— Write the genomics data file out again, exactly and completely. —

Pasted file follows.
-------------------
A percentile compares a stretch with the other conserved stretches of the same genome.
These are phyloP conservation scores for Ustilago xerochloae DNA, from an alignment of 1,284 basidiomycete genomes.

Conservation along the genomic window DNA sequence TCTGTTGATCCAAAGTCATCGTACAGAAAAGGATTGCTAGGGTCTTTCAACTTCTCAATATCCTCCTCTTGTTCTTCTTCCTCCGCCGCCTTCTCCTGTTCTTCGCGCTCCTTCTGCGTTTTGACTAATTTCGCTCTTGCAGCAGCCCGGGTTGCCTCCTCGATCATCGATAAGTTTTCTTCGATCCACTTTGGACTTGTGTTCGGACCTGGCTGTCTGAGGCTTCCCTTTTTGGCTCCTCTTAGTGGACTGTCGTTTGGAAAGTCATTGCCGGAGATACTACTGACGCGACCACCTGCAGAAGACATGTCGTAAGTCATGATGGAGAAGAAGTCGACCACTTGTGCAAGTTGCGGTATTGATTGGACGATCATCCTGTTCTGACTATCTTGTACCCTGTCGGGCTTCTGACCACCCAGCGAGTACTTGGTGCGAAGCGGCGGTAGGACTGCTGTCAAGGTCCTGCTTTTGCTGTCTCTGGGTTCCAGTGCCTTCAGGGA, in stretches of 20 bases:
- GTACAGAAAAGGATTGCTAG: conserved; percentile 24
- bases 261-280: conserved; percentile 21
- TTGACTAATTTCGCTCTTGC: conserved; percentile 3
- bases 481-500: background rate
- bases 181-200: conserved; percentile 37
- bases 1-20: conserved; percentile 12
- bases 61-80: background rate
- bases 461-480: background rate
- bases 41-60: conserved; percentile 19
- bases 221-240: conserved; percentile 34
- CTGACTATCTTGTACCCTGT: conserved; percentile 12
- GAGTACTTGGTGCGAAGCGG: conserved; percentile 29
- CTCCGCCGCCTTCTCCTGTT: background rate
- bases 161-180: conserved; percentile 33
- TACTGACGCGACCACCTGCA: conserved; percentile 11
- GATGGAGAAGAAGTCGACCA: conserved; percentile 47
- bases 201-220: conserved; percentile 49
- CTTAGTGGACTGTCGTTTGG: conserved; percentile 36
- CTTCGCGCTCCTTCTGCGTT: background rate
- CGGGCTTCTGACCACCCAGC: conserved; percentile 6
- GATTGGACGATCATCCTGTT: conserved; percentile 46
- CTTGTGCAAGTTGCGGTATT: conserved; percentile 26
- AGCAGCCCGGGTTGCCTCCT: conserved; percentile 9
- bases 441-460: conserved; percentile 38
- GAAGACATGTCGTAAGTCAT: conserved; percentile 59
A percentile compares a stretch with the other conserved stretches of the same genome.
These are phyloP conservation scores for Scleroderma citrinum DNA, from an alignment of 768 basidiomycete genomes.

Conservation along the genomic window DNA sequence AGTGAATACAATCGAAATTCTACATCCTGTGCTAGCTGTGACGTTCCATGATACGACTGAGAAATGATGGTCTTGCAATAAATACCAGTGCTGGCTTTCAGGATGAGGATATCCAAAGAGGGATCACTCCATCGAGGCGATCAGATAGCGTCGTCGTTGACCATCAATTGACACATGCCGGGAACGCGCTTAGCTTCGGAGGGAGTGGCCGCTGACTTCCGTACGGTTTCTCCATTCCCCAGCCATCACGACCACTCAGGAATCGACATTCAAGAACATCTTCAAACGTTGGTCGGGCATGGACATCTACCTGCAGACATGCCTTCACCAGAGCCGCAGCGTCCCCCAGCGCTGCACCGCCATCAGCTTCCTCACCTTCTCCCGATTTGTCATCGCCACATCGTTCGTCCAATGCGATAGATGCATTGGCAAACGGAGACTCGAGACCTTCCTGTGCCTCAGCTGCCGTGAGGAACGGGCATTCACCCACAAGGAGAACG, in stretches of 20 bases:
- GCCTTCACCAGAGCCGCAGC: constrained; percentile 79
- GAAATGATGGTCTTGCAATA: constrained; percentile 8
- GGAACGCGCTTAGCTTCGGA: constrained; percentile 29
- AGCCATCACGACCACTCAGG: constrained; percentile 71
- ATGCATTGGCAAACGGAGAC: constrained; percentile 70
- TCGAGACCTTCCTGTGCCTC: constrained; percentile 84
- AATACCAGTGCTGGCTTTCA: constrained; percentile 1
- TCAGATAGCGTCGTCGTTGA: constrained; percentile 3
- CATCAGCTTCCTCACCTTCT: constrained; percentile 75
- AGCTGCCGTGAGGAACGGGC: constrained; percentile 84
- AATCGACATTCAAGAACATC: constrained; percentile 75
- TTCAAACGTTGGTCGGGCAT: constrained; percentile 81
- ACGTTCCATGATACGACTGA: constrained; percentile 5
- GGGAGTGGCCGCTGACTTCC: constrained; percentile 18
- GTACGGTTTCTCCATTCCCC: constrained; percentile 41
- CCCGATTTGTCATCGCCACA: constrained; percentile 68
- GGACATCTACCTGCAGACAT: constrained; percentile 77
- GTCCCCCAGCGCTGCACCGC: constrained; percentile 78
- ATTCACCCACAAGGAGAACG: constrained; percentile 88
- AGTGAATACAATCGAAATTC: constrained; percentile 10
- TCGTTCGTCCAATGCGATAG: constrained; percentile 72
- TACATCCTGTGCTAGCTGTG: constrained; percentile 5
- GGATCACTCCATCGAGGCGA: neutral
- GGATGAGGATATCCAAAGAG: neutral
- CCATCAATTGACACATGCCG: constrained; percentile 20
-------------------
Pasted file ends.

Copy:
A percentile compares a stretch with the other conserved stretches of the same genome.
These are phyloP conservation scores for Ustilago xerochloae DNA, from an alignment of 1,284 basidiomycete genomes.

Conservation along the genomic window DNA sequence TCTGTTGATCCAAAGTCATCGTACAGAAAAGGATTGCTAGGGTCTTTCAACTTCTCAATATCCTCCTCTTGTTCTTCTTCCTCCGCCGCCTTCTCCTGTTCTTCGCGCTCCTTCTGCGTTTTGACTAATTTCGCTCTTGCAGCAGCCCGGGTTGCCTCCTCGATCATCGATAAGTTTTCTTCGATCCACTTTGGACTTGTGTTCGGACCTGGCTGTCTGAGGCTTCCCTTTTTGGCTCCTCTTAGTGGACTGTCGTTTGGAAAGTCATTGCCGGAGATACTACTGACGCGACCACCTGCAGAAGACATGTCGTAAGTCATGATGGAGAAGAAGTCGACCACTTGTGCAAGTTGCGGTATTGATTGGACGATCATCCTGTTCTGACTATCTTGTACCCTGTCGGGCTTCTGACCACCCAGCGAGTACTTGGTGCGAAGCGGCGGTAGGACTGCTGTCAAGGTCCTGCTTTTGCTGTCTCTGGGTTCCAGTGCCTTCAGGGA, in stretches of 20 bases:
- GTACAGAAAAGGATTGCTAG: conserved; percentile 24
- bases 261-280: conserved; percentile 21
- TTGACTAATTTCGCTCTTGC: conserved; percentile 3
- bases 481-500: background rate
- bases 181-200: conserved; percentile 37
- bases 1-20: conserved; percentile 12
- bases 61-80: background rate
- bases 461-480: background rate
- bases 41-60: conserved; percentile 19
- bases 221-240: conserved; percentile 34
- CTGACTATCTTGTACCCTGT: conserved; percentile 12
- GAGTACTTGGTGCGAAGCGG: conserved; percentile 29
- CTCCGCCGCCTTCTCCTGTT: background rate
- bases 161-180: conserved; percentile 33
- TACTGACGCGACCACCTGCA: conserved; percentile 11
- GATGGAGAAGAAGTCGACCA: conserved; percentile 47
- bases 201-220: conserved; percentile 49
- CTTAGTGGACTGTCGTTTGG: conserved; percentile 36
- CTTCGCGCTCCTTCTGCGTT: background rate
- CGGGCTTCTGACCACCCAGC: conserved; percentile 6
- GATTGGACGATCATCCTGTT: conserved; percentile 46
- CTTGTGCAAGTTGCGGTATT: conserved; percentile 26
- AGCAGCCCGGGTTGCCTCCT: conserved; percentile 9
- bases 441-460: conserved; percentile 38
- GAAGACATGTCGTAAGTCAT: conserved; percentile 59
A percentile compares a stretch with the other conserved stretches of the same genome.
These are phyloP conservation scores for Scleroderma citrinum DNA, from an alignment of 768 basidiomycete genomes.

Conservation along the genomic window DNA sequence AGTGAATACAATCGAAATTCTACATCCTGTGCTAGCTGTGACGTTCCATGATACGACTGAGAAATGATGGTCTTGCAATAAATACCAGTGCTGGCTTTCAGGATGAGGATATCCAAAGAGGGATCACTCCATCGAGGCGATCAGATAGCGTCGTCGTTGACCATCAATTGACACATGCCGGGAACGCGCTTAGCTTCGGAGGGAGTGGCCGCTGACTTCCGTACGGTTTCTCCATTCCCCAGCCATCACGACCACTCAGGAATCGACATTCAAGAACATCTTCAAACGTTGGTCGGGCATGGACATCTACCTGCAGACATGCCTTCACCAGAGCCGCAGCGTCCCCCAGCGCTGCACCGCCATCAGCTTCCTCACCTTCTCCCGATTTGTCATCGCCACATCGTTCGTCCAATGCGATAGATGCATTGGCAAACGGAGACTCGAGACCTTCCTGTGCCTCAGCTGCCGTGAGGAACGGGCATTCACCCACAAGGAGAACG, in stretches of 20 bases:
- GCCTTCACCAGAGCCGCAGC: constrained; percentile 79
- GAAATGATGGTCTTGCAATA: constrained; percentile 8
- GGAACGCGCTTAGCTTCGGA: constrained; percentile 29
- AGCCATCACGACCACTCAGG: constrained; percentile 71
- ATGCATTGGCAAACGGAGAC: constrained; percentile 70
- TCGAGACCTTCCTGTGCCTC: constrained; percentile 84
- AATACCAGTGCTGGCTTTCA: constrained; percentile 1
- TCAGATAGCGTCGTCGTTGA: constrained; percentile 3
- CATCAGCTTCCTCACCTTCT: constrained; percentile 75
- AGCTGCCGTGAGGAACGGGC: constrained; percentile 84
- AATCGACATTCAAGAACATC: constrained; percentile 75
- TTCAAACGTTGGTCGGGCAT: constrained; percentile 81
- ACGTTCCATGATACGACTGA: constrained; percentile 5
- GGGAGTGGCCGCTGACTTCC: constrained; percentile 18
- GTACGGTTTCTCCATTCCCC: constrained; percentile 41
- CCCGATTTGTCATCGCCACA: constrained; percentile 68
- GGACATCTACCTGCAGACAT: constrained; percentile 77
- GTCCCCCAGCGCTGCACCGC: constrained; percentile 78
- ATTCACCCACAAGGAGAACG: constrained; percentile 88
- AGTGAATACAATCGAAATTC: constrained; percentile 10
- TCGTTCGTCCAATGCGATAG: constrained; percentile 72
- TACATCCTGTGCTAGCTGTG: constrained; percentile 5
- GGATCACTCCATCGAGGCGA: neutral
- GGATGAGGATATCCAAAGAG: neutral
- CCATCAATTGACACATGCCG: constrained; percentile 20